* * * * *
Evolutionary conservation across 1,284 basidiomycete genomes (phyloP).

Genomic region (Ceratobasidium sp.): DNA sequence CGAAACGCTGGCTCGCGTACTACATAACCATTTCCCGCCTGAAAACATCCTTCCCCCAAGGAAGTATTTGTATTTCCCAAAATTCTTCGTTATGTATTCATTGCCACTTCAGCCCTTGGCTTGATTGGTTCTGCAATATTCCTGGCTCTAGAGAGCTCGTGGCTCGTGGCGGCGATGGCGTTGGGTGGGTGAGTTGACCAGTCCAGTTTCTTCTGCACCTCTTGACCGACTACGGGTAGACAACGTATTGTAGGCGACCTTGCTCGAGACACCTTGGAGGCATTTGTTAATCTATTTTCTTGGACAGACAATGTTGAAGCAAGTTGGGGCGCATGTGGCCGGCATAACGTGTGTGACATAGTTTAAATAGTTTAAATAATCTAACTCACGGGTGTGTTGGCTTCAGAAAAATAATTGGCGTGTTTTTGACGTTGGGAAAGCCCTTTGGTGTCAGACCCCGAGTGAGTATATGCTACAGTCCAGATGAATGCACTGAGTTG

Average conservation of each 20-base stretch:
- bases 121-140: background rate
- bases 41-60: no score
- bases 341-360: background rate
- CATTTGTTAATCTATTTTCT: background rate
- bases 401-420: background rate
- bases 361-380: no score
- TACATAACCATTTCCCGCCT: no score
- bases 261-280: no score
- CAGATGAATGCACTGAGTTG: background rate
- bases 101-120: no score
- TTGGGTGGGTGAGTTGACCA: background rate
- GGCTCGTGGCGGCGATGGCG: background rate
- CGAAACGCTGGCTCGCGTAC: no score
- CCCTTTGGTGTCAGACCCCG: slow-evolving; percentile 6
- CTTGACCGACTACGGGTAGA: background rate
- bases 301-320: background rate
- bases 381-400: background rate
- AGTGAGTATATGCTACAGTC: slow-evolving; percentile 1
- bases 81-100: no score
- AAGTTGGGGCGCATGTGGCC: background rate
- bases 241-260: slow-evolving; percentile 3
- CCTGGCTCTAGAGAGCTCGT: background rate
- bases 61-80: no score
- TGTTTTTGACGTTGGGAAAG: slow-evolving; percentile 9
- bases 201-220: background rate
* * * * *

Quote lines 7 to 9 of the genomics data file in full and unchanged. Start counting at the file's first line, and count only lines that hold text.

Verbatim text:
- CATTTGTTAATCTATTTTCT: background rate
- bases 401-420: background rate
- bases 361-380: no score